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Reality Check--Virtual, of Course | The Nation

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Reality Check--Virtual, of Course

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A perplexing disconnect from reality haunts the American financial community. Despite the recent ups and downs--mostly downs--of technology issues on the stock market, venture capitalists and investment bankers are still pleading for entrepreneurs and engineers to step forward and qualify for millions of dollars to launch new high-tech enterprises. Dreams and visions are the currency of the hour. Ann Winblad of Hummer Winblad Venture Partners in San Francisco told CBS MarketWatch that "we are funding these companies when they are two people and a hand-puppet show." The "due diligence" that supposedly keeps second-rate startups from receiving substantial cash flows is sometimes ignored: Venture capitalists have been known to strike deals with new companies mainly to discomfit rival investors. Swathed in marketing hype, marginal technology gets passed off as a vital next step.

About the Author

Larry Hedrick
Larry Hedrick, the Seattle-based author of Rogues' Gallery (Macmillan), is writing a book about Bill Gates. From 1996...

Investment banker J. Neil Weintraut of 21st Century Internet Venture Partners notes that "the number of ideas that translate into viable businesses has not kept pace with the amount of capital chasing them." The result is a clear oversupply of high-risk technology startups. Ambitious individuals are reacting to this situation with predictable impatience and greed. Business-school graduates are skipping opportunities at conventional companies to join technology startups--whether in computer software and hardware, Web-oriented marketing, telecommunications, advanced medical devices, financial services or virtual reality.

Never mind that such startups commonly fail: They still offer stock options that, in best-case scenarios, will mint new instant millionaires; and hope springs eternal in the entrepreneurial breast. Tom Eisenmann, a business professor at Harvard, tells of students who "don't want to be talking to their grandchildren about how the new economy took off and they were sitting on the sideline." Older companies are trying to attract the young and restless by mimicking the upstart startups: supplementing salaries with more generous stock options, creating work units with unusual freedom of action and shifting a larger share of their business activities to the Internet. But the billions of dollars that are sloshing around as venture capital make it hard for conventional types to compete. Though some recent initial public offerings of technology stocks have turned out to be duds, the signal success of Linux software packager Red Hat, which tripled in price during its first day of trading on August 11, seemed to reinvigorate the industry overnight.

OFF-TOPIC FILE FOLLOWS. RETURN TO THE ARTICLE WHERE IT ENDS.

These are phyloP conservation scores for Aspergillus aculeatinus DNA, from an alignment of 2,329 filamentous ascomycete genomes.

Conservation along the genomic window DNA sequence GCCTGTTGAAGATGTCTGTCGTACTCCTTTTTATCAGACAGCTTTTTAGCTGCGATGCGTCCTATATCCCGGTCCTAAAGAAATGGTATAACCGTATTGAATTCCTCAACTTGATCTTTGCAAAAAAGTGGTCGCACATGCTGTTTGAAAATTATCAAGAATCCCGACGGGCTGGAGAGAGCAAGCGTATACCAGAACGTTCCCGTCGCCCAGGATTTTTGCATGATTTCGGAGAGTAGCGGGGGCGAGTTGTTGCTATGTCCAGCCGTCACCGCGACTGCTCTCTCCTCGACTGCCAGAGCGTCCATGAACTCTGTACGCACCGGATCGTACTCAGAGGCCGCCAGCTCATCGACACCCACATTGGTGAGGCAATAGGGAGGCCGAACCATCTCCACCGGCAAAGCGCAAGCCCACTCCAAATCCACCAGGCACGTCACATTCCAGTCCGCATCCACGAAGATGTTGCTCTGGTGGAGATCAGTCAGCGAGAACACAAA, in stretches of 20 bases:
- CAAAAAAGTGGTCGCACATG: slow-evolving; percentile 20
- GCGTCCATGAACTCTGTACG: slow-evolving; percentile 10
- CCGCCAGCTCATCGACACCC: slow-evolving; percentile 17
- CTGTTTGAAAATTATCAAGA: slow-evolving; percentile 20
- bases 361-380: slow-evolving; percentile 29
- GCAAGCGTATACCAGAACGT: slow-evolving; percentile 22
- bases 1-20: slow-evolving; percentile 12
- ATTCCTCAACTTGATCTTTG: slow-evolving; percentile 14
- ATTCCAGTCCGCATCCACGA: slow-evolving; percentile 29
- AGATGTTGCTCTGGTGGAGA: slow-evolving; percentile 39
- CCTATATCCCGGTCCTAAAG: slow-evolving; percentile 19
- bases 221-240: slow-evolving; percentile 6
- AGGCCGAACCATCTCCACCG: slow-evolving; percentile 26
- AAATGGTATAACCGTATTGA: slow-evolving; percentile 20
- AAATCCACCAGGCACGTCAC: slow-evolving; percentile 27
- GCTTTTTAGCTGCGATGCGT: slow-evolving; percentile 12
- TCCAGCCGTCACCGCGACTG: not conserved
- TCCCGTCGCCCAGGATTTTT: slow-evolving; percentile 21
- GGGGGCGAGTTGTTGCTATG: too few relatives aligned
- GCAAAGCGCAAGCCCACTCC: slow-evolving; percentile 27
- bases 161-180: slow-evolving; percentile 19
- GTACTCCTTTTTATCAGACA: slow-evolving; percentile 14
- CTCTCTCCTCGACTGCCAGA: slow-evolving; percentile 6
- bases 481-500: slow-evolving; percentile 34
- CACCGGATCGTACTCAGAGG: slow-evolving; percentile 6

In 1997-98 companies in the US technology sector absorbed $2.5 billion of the $2.7 billion annual growth in venture capital investments. Faith follows funding, and the mythology spreading across the country and around the world is that computer technology brings revolutionary improvements in business efficiencies, which means a richer world and a better life for all. The new bible of this movement is Bill Gates's Business @ the Speed of Thought, which teaches that "every bit of data in a company should be in digital form and easily retrieved. This data will include every file, every record, every piece of e-mail, every Web page." Gates advises businesses to stop using paper altogether, which is a scary concept in itself, given the tendency of computers to crash. His advice also underplays the plain fact that the hyper-use of computers cannot guarantee a smooth transition to a brighter tomorrow--or profits all around.

Even Red Herring magazine, a leading journal that habitually focuses on technology startups with a benign eye, has warned its readers of "weak, pubescent companies" with "untried management teams, thin balance sheets, toxic convertible financing, unknown auditors, whiffy promotion, and hokey products." According to J. Carlo Cannell, one of the magazine's more pessimistic columnists, investors who buy Internet equities are "chasing stocks like rabid lemmings on Viagra." Another Red Herring writer, Mark Williams, has commented on "those aspects of the Internet industry that still, alas, resemble a Ponzi scheme more than a coherent business."

Too many high-tech stocks are little packets afloat on an ocean of debt. The average startup stands little chance of turning a profit in the foreseeable future, a condition that makes it extremely vulnerable to sudden losses of investor faith. Even established equities like Yahoo! have been known to suffer losses of more than 40 percent on a given day, and the roaring volatility of tech stocks has become the stuff of instant legend. Panic selling follows maniacal buying, sending prices into fabulous slumps before "bargain hunters" return to the market and send valuations soaring again. To take a famous example, the value of a share of Amazon.com stock has fluctuated between 1412 and 2211Ž4 during the past sixty-two weeks. This cycle keeps on churning and churning.

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